Is there such a thing as too much yoga? Thirty day (or other length) yoga challenges have become a thing in the last 15 years…and therefore a staple of the yoga world every January.
Typically these challenges involve attending a yoga class (virtually or in person) each and every day for 30 days in a row. (Although, as you will see, there are various ways to structure them.)
Most often, these challenges are run by yoga studios or Youtube channels. They exist because:
- Humans love / need motivation
- A group of humans sharing a goal is motivating!
- The bonding experience or the pride you feel in accomplishing the feat bonds you to the teacher or studio or channel. You gain more of the know-like-trust factor as a student, or you benefit from that as a teacher / studio
- Students can learn a LOT about yoga, and theoretically deepen their yoga studies. They often get out of their comfort zone, try new things, or create better habits of daily movement.
But is 30 days of yoga too much of a good thing?
It depends. Because so much of yoga in popular culture is defined by asana (poses), and because asana classes often feature repeating poses, completing 30 days in a row of asana classes could cause repetitive stress injuries.
Even the Ashtanga style of yoga, which follows a set asana sequence every day, suggests at least one day a week as a rest day (no asana practice).
Best case 30 day yoga challenge scenario
In a best case scenario, a challenge like this offers a LOT of variety from one class to the next or offers options other than yoga asana classes for your daily participation credit — even Independent “study” – like reading an article or a book on yoga.
Here’s an example of how a well-rounded 30 day yoga challenge could be constructed:
- Twice a week (for example Mondays and Thursdays) could be vinyasa-based classes (including Ashtanga, Power Flow, etc),
- Tuesdays and Fridays could be rest-oriented days (restorative yoga, meditation, yoga nidra or very gentle yoga asana),
- and (if the studio is really diverse) Wednesdays and Saturdays could include something like Iyengar, or a handstand practice (or other pose-focused class), pilates, tai chi, dance, or even a book club or walking meditation.
When we polled our followers on Instagram, many mentioned that they felt that 30 day challenges had deepened their yoga practices, taught them about a variety of ways to practice yoga, and helped to instill a habit of showing up to their mat daily.
Others had a negative experience, particularly “feeling like a failure.”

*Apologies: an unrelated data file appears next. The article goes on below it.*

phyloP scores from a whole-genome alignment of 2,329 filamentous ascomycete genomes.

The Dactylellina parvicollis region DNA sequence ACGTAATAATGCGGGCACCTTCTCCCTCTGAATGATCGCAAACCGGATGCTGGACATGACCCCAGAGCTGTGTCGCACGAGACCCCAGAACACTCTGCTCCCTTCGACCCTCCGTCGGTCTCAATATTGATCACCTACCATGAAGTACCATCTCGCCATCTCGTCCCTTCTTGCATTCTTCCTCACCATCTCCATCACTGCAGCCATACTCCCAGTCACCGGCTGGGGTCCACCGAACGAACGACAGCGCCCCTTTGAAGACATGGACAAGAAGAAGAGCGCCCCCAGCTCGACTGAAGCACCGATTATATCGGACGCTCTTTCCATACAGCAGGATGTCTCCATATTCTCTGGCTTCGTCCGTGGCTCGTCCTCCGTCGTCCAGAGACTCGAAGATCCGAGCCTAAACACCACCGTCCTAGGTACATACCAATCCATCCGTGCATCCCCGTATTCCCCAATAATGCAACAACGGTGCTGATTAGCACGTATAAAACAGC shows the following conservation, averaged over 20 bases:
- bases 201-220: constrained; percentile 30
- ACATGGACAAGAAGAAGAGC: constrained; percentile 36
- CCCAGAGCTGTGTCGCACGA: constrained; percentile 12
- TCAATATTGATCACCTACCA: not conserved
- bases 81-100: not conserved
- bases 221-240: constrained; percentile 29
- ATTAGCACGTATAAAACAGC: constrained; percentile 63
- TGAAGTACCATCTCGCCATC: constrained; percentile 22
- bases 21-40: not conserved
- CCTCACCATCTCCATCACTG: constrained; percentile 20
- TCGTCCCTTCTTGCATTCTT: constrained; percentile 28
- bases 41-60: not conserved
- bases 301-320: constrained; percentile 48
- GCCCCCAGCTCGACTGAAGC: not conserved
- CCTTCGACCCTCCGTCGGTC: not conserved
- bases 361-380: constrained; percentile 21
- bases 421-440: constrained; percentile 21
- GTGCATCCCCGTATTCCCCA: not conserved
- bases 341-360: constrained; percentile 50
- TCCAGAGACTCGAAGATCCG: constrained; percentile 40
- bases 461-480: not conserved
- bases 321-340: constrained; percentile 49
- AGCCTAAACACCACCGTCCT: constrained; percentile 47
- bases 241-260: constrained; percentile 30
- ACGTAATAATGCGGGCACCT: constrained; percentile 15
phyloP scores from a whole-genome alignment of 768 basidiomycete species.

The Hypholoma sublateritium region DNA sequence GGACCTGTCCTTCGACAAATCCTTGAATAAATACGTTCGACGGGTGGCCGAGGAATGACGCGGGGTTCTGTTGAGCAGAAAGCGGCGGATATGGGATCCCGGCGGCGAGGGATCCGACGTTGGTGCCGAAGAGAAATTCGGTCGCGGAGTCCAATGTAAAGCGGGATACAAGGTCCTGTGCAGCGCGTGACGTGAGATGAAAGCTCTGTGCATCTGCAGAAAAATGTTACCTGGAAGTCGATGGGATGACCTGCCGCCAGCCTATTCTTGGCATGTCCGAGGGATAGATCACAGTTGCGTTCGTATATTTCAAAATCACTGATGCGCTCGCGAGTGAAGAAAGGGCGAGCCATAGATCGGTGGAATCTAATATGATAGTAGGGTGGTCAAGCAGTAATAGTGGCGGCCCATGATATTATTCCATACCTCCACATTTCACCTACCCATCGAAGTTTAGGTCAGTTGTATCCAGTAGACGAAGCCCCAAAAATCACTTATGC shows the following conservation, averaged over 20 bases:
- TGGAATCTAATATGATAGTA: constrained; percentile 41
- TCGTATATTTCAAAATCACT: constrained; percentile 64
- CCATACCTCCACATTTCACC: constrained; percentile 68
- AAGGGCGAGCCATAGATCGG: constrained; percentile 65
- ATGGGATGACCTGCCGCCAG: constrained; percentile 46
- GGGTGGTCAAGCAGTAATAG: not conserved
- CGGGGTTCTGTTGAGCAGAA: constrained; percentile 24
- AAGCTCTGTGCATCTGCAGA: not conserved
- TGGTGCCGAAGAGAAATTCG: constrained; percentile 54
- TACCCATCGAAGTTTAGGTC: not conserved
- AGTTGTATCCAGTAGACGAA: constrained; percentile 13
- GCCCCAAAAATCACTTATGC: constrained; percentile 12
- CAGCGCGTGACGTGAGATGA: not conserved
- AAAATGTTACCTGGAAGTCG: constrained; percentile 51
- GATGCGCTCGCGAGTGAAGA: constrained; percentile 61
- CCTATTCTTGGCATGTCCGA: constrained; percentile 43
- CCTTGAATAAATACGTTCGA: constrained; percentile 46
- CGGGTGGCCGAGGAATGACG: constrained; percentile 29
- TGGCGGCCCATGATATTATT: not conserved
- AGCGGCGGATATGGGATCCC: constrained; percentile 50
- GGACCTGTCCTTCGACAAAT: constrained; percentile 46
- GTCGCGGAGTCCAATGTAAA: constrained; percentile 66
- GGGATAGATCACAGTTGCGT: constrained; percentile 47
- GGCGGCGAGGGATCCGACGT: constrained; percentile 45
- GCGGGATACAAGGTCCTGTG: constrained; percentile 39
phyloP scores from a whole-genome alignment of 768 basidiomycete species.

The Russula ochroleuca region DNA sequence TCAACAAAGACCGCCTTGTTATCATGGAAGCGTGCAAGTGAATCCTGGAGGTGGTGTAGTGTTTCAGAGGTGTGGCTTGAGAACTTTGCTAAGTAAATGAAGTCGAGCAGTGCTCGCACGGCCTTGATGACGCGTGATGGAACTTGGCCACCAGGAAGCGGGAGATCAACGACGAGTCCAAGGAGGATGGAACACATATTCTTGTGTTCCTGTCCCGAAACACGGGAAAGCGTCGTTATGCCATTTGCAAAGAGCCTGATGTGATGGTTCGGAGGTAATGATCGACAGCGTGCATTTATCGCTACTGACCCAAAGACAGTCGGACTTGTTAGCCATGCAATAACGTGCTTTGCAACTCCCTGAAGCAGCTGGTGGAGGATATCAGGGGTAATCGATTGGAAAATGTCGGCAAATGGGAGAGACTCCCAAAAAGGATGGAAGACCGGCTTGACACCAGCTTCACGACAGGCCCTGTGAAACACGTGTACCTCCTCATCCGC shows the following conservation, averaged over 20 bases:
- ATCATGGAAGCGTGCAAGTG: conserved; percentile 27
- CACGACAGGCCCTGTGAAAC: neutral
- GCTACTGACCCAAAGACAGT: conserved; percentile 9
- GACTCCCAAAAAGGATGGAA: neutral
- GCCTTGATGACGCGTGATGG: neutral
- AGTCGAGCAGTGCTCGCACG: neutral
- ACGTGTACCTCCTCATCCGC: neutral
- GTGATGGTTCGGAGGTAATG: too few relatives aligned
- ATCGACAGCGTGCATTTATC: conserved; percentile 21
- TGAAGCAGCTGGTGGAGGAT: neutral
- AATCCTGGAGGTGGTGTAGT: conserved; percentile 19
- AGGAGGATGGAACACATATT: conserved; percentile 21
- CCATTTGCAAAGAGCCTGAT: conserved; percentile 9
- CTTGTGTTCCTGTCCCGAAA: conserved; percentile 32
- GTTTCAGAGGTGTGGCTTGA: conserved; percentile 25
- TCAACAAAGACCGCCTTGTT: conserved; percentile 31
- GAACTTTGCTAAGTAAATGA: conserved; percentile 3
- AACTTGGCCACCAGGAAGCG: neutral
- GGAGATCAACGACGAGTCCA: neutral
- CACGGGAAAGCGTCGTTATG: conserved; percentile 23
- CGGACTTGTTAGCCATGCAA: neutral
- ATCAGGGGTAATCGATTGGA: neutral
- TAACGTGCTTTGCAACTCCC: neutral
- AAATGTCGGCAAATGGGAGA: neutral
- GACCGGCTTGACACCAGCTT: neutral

What could go wrong?
What might go wrong in such a wholesome challenge? Is this a silly question? From a movement science based and psychology perspective, no, it is not.
Here are a few possibilities:
Tackling Repetitive Stress Injuries.
- Repetitive stress injuries from lack of recovery time between active practices
- Students feeling more defeated when they miss a class or don’t complete the challenge
- The challenge becomes more about promoting the studio / getting views on YouTube than true best practices for students’ well-being
Yoga students, like all humans, like what they like.
When one discovers a yoga teacher / class / style that they enjoy, they tend to stick to their chosen movement style, even within these 30 day challenges. Vinyasa lovers show up for vinyasa as frequently as possible. Yin lovers step up the yin frequency.
Maybe this isn’t terribly different from a normal scenario, but the vast majority of yoga asana students do not do hour (or longer) asana practices on a daily basis. They take days off, they walk or run, or bake or Netflix and chill.
Repetitive stress injuries happen when similar movements, especially challenging movements, are performed day after day. Chaturanga, anyone? But also: Downward Facing dog is a challenging pose. You won’t feel a stress injury as it is coming on. You feel it after it is there.
In simple terms, since your muscles have not had the time to recover from the activity on Monday, your tendons take on more of the load on Tuesday. Tendon issues can take a long time to recover.
This is where repetitive stress injuries come up and where 30 day yoga challenges may be too much of a good thing. The amount of rest (or active rest through diversifying physical activity, or suhka, sweetness in Sanskrit) is too limited to allow the benefits to sink in.
The psychology factor
Secondarily, it’s important to consider that a challenge intended to improve someone’s well being should not overwhelm them. From the point of view of asana, it is more important that a yoga practice should be sustainable than that it be daily.
If not, it risks leaving students feeling defeated, feeling like they have failed.
Serve the students
Finally, whether you are enrolling in a challenge or running a challenge, ask yourself — is this what is best for the individual’s or my practice? Or is this challenge more about getting more bodies in the studio or about serving our students?
There is nothing wrong with a studio using a 30 day challenge as a marketing tool. But we encourage those that run these challenges to make them joyful, diverse, and multi-modal.
The big takeaways:
- If you are creating a yoga challenge:
- Start with what is best (and most sustainable) for the students
- Find ways to make the movement class to class more diverse than the student might otherwise experience
- Incorporate rest days (suggesting restorative yoga and taking a walk, for example)
- If you are a student in a yoga challenge, take the parts of it that work best for you, and let go of perfectionism
What are your experiences with 30 day challenges? What would you add to this list — the good or the bad? Let us know in the comments below!
And if this type of nuanced thinking around yoga intrigues you, consider joining our Online Yoga Anatomy Mentorship. It opens up a few times a year to welcome dedicated yoga students, and yoga teachers.
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